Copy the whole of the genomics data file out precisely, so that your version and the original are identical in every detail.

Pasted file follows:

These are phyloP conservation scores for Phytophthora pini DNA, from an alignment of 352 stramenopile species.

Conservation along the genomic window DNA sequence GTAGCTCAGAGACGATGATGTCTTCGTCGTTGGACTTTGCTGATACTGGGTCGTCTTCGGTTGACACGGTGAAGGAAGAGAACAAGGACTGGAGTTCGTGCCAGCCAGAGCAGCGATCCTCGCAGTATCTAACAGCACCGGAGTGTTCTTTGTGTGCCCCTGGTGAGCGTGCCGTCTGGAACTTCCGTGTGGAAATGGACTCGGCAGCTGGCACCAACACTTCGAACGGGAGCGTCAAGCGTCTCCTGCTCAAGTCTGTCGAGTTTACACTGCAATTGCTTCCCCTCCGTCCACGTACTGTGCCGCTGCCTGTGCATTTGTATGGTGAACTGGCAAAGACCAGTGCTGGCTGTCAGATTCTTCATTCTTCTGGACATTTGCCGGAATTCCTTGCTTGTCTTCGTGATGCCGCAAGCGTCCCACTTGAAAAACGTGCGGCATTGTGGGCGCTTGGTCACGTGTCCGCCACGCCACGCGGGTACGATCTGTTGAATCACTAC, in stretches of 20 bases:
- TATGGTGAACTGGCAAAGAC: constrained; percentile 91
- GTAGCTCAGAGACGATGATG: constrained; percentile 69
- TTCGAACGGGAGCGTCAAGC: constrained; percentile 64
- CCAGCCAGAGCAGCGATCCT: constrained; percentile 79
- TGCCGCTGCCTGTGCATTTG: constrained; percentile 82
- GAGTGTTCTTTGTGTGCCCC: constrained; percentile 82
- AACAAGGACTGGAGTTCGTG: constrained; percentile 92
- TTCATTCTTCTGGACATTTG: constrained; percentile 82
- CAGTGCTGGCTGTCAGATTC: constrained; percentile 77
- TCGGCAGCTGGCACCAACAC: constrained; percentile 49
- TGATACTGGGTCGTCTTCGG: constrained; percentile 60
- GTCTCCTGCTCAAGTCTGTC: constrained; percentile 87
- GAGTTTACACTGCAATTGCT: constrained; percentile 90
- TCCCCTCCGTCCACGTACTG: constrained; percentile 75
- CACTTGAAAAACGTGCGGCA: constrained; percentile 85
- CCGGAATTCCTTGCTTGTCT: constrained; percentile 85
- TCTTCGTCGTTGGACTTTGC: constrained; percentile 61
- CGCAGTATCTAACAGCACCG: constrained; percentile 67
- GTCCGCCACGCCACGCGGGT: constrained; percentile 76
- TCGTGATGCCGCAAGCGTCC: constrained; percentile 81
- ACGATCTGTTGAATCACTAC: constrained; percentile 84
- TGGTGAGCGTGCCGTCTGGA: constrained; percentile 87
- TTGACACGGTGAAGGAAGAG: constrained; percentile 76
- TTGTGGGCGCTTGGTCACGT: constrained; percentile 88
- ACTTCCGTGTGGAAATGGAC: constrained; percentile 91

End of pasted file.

These are phyloP conservation scores for Phytophthora pini DNA, from an alignment of 352 stramenopile species.

Conservation along the genomic window DNA sequence GTAGCTCAGAGACGATGATGTCTTCGTCGTTGGACTTTGCTGATACTGGGTCGTCTTCGGTTGACACGGTGAAGGAAGAGAACAAGGACTGGAGTTCGTGCCAGCCAGAGCAGCGATCCTCGCAGTATCTAACAGCACCGGAGTGTTCTTTGTGTGCCCCTGGTGAGCGTGCCGTCTGGAACTTCCGTGTGGAAATGGACTCGGCAGCTGGCACCAACACTTCGAACGGGAGCGTCAAGCGTCTCCTGCTCAAGTCTGTCGAGTTTACACTGCAATTGCTTCCCCTCCGTCCACGTACTGTGCCGCTGCCTGTGCATTTGTATGGTGAACTGGCAAAGACCAGTGCTGGCTGTCAGATTCTTCATTCTTCTGGACATTTGCCGGAATTCCTTGCTTGTCTTCGTGATGCCGCAAGCGTCCCACTTGAAAAACGTGCGGCATTGTGGGCGCTTGGTCACGTGTCCGCCACGCCACGCGGGTACGATCTGTTGAATCACTAC, in stretches of 20 bases:
- TATGGTGAACTGGCAAAGAC: constrained; percentile 91
- GTAGCTCAGAGACGATGATG: constrained; percentile 69
- TTCGAACGGGAGCGTCAAGC: constrained; percentile 64
- CCAGCCAGAGCAGCGATCCT: constrained; percentile 79
- TGCCGCTGCCTGTGCATTTG: constrained; percentile 82
- GAGTGTTCTTTGTGTGCCCC: constrained; percentile 82
- AACAAGGACTGGAGTTCGTG: constrained; percentile 92
- TTCATTCTTCTGGACATTTG: constrained; percentile 82
- CAGTGCTGGCTGTCAGATTC: constrained; percentile 77
- TCGGCAGCTGGCACCAACAC: constrained; percentile 49
- TGATACTGGGTCGTCTTCGG: constrained; percentile 60
- GTCTCCTGCTCAAGTCTGTC: constrained; percentile 87
- GAGTTTACACTGCAATTGCT: constrained; percentile 90
- TCCCCTCCGTCCACGTACTG: constrained; percentile 75
- CACTTGAAAAACGTGCGGCA: constrained; percentile 85
- CCGGAATTCCTTGCTTGTCT: constrained; percentile 85
- TCTTCGTCGTTGGACTTTGC: constrained; percentile 61
- CGCAGTATCTAACAGCACCG: constrained; percentile 67
- GTCCGCCACGCCACGCGGGT: constrained; percentile 76
- TCGTGATGCCGCAAGCGTCC: constrained; percentile 81
- ACGATCTGTTGAATCACTAC: constrained; percentile 84
- TGGTGAGCGTGCCGTCTGGA: constrained; percentile 87
- TTGACACGGTGAAGGAAGAG: constrained; percentile 76
- TTGTGGGCGCTTGGTCACGT: constrained; percentile 88
- ACTTCCGTGTGGAAATGGAC: constrained; percentile 91